"Like shit," he said, his tongue thick, mouth desert dry.
He winced as a small bedside lamp clicked on. "You look better. A lot better, actually. Your eyes are back to normal and your fangs have receded."
"Where are we?"
He looked around at the eclectic jumble of the room: mismatched furniture, storage bins stacked against one of the walls, a small collection of artist's canvases in various stages of completion leaning between two file cabinets, a small closet of a bathroom with floral-patterned towels and a quaint claw-footed tub. But it was the shutterless window arranged directly across the room from the bed that really clued him in. It was deep night on the other side of the glass right now, but by morning the room would be flooded with UV light.
"This is a human residence." He didn't mean for it to sound like an accusation, especially when it was his own damned fault he was in this situation. "Where the hell are we, Renata? What's going on here?"
"You were in bad shape. It wasn't safe for us to keep traveling in the supply truck when the Enforcement Agency and possibly Lex as well would be looking for it as soon as the sun set - "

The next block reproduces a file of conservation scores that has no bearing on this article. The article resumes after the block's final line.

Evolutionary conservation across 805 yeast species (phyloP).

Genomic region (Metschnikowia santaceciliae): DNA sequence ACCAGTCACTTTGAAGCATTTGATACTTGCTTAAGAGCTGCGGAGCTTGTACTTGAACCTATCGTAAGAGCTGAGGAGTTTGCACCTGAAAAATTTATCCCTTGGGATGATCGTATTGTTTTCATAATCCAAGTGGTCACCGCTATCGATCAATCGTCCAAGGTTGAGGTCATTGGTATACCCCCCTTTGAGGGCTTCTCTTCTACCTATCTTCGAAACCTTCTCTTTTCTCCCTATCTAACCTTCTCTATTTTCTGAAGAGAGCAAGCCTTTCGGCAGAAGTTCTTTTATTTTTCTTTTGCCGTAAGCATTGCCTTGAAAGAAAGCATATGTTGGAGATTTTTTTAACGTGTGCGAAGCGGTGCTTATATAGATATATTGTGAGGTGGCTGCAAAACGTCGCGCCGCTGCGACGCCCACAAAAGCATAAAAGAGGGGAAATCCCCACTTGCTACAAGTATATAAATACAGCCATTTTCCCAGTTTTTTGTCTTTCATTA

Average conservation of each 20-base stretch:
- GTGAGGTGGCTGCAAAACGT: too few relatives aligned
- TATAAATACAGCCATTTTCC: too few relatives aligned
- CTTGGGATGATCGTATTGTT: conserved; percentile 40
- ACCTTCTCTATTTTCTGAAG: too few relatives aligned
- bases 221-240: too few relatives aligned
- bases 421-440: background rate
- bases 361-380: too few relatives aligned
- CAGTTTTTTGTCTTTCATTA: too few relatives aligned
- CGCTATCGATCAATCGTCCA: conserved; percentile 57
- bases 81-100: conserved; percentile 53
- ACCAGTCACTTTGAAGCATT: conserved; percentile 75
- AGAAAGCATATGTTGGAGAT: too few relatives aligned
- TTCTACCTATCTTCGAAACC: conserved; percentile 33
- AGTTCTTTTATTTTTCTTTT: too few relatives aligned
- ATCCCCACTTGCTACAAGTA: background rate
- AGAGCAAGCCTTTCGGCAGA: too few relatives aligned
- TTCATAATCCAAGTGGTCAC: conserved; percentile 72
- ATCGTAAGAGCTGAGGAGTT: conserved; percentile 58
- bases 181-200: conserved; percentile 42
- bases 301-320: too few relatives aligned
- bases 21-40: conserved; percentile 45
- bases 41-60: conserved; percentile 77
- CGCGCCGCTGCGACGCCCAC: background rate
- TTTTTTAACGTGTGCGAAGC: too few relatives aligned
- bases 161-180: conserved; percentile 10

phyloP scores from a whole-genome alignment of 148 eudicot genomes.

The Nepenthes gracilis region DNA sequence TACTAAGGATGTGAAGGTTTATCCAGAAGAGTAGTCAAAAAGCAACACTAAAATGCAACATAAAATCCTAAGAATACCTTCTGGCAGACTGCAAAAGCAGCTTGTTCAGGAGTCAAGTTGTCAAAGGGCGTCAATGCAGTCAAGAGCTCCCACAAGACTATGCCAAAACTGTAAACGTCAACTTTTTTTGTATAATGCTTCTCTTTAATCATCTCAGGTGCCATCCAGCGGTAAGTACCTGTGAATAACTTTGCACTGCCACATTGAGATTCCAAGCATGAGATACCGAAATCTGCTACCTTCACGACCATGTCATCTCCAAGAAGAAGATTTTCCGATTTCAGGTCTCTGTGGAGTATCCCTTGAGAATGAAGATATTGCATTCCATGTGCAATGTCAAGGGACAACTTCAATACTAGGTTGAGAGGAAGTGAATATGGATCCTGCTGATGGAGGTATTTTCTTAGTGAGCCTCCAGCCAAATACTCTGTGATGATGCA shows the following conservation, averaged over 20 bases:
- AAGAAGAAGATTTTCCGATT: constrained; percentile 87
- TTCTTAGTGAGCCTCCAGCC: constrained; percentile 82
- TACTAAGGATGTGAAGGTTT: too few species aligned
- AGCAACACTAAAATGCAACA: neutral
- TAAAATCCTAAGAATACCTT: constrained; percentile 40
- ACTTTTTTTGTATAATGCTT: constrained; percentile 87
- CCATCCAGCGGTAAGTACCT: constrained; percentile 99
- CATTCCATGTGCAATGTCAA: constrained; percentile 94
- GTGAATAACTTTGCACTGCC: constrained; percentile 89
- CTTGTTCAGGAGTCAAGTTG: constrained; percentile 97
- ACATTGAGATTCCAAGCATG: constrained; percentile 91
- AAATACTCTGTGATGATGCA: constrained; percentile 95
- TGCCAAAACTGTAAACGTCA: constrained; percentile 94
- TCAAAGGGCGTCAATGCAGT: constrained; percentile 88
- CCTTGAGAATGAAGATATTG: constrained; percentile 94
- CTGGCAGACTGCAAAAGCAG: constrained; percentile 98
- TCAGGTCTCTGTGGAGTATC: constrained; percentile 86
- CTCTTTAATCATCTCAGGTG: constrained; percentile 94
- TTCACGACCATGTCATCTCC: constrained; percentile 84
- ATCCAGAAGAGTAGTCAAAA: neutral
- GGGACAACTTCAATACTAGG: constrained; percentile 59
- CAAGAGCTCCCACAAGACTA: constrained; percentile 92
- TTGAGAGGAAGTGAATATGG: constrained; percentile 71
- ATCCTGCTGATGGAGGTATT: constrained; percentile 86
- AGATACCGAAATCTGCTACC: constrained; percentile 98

"Where are we?" he demanded.
"A halfway house for street kids - it's called Anna's Place. I know the man who runs it. Or I knew him, that is...from before." Some flicker of emotion swept over her face. "Jack is a good man, trustworthy. We're safe here."
Just fucking lovely. "And does he know what I am? Did he see me...like I was?"
"No. I kept you covered as best I could with the plastic tarp from the truck. Jack helped bring you up here, but you were still sleeping off the tranquilizer I shot you with. I told him you were out of it because you were sick."
Tranqs. Well, at least that answered the question of why he wasn't dead.